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European Journal of Investigation in Health Psychology and Education

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During the ongoing global pandemic, faculty, staff and administrators at colleges and universities experienced an increase in meetings using web-based platforms. Challenges were identified related to the changes from face-to-face to web-based meetings, including internet connectivity, inadequate technology and distractions in the online environment, which led to questions about how meetings that use web-based platforms may contribute to overall stress and well-being during the pandemic. The research related to the use of web-based meeting platforms is limited. However, some anecdotal evidence suggests that impacts from web-based meeting platforms could include frustration, sleep issues and fatigue, which contribute to overall well-being. The purpose of this study was to determine if a relationship exists between a number of potentially related web-based meeting factors including the frequency and length of the meetings and comfort level with the platform and overall well-being. This study involved (N = 164) male, female and nonbinary participants over 18 years of age who worked as tenured, tenure-track, or nontenure track faculty, staff and administrators at colleges/universities in the United States during the global pandemic. The participants were recruited via both social media and email and were provided with a link to the survey tool, which included demographic and web-based meeting questions (e.g., frequency, length, and comfort) along with scales to measure perceived stress, subjective well-being, mental fatigue and sleep quality. The current study did not find a relationship between the frequency of meetings and overall well-being (p = 0.294). However, statistically significant relationships were found between meeting length and overall well-being (p = 0.003) and between comfort with the web-based meeting platform and overall well-being (p = 0.030). Based on the findings of this study, meeting organizers may consider scheduling meetings for less than two hours and providing training to ensure participants are proficient in the web-based meeting platform in order to support overall well-being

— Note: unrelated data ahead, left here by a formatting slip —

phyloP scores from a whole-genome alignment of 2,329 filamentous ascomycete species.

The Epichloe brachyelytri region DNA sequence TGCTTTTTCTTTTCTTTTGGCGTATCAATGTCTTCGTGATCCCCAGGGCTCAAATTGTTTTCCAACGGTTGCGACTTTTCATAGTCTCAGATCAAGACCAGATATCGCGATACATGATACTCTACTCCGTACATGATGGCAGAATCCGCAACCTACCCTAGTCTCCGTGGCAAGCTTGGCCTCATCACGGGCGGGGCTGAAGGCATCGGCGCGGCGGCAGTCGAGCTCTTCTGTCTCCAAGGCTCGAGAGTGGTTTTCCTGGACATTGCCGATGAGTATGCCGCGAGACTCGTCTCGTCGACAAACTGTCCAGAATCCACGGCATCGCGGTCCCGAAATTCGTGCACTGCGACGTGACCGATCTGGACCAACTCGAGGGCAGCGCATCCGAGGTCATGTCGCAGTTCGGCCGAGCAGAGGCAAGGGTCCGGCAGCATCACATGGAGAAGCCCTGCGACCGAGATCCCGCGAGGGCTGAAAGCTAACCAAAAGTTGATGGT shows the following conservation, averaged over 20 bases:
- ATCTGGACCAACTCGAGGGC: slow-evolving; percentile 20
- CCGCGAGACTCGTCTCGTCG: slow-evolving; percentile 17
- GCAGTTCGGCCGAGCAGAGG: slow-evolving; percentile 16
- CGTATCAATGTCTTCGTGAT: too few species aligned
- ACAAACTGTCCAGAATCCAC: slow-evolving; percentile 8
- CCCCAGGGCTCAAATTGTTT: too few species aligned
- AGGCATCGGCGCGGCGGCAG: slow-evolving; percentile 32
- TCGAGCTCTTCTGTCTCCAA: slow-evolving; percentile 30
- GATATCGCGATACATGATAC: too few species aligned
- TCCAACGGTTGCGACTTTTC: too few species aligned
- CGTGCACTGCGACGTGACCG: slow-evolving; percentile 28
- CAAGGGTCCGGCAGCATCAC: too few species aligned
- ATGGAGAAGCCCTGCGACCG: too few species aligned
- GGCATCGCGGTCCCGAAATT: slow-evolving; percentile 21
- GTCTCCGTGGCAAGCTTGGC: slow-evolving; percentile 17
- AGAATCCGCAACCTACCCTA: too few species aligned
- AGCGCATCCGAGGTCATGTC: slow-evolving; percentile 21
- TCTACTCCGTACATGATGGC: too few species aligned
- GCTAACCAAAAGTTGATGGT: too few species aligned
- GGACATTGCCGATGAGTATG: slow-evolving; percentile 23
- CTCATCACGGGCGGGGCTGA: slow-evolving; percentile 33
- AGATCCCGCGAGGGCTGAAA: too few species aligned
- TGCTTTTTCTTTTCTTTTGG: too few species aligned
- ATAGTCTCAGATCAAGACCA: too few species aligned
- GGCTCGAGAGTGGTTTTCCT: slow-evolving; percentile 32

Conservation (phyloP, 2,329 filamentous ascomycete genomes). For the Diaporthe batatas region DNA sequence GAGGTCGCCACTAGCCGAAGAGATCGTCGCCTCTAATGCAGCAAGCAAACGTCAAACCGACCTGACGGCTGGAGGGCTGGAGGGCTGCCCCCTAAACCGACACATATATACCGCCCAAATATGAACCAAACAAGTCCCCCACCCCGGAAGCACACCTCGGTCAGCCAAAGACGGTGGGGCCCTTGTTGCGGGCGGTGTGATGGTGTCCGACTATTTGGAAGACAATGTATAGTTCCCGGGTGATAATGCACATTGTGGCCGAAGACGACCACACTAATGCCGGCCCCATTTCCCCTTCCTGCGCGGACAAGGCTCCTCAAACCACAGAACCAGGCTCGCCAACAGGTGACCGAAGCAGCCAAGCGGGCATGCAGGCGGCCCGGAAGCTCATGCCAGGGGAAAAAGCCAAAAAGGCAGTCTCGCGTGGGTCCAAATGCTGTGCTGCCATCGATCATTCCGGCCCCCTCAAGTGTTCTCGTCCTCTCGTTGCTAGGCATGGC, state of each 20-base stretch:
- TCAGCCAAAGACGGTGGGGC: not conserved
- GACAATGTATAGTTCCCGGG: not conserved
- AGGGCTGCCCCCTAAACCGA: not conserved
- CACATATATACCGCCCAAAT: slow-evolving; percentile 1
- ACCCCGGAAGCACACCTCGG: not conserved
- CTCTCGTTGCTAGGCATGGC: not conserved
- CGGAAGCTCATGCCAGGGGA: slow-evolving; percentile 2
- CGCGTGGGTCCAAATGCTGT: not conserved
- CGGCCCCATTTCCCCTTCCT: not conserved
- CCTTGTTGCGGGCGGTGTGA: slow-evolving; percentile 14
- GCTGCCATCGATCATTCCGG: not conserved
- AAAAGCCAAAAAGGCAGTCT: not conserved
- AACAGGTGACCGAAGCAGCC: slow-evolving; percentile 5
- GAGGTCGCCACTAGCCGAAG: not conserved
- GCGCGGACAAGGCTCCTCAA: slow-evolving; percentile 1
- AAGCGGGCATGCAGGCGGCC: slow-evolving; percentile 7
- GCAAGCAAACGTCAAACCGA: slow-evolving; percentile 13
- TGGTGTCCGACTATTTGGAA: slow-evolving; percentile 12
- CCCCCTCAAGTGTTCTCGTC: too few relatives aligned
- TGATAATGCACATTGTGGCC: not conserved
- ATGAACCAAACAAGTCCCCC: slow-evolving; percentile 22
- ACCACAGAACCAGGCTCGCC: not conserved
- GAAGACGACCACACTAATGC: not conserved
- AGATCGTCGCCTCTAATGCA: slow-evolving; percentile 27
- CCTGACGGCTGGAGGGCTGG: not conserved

meeting fatigue, web-based meeting platform, pandemic, well-being




© 2021 Kershaw et al.

This is an open access article distributed under the Creative Commons Attribution License which permits unrestricted use, distribution, and reproduction in any medium, provided the original work is properly cited.


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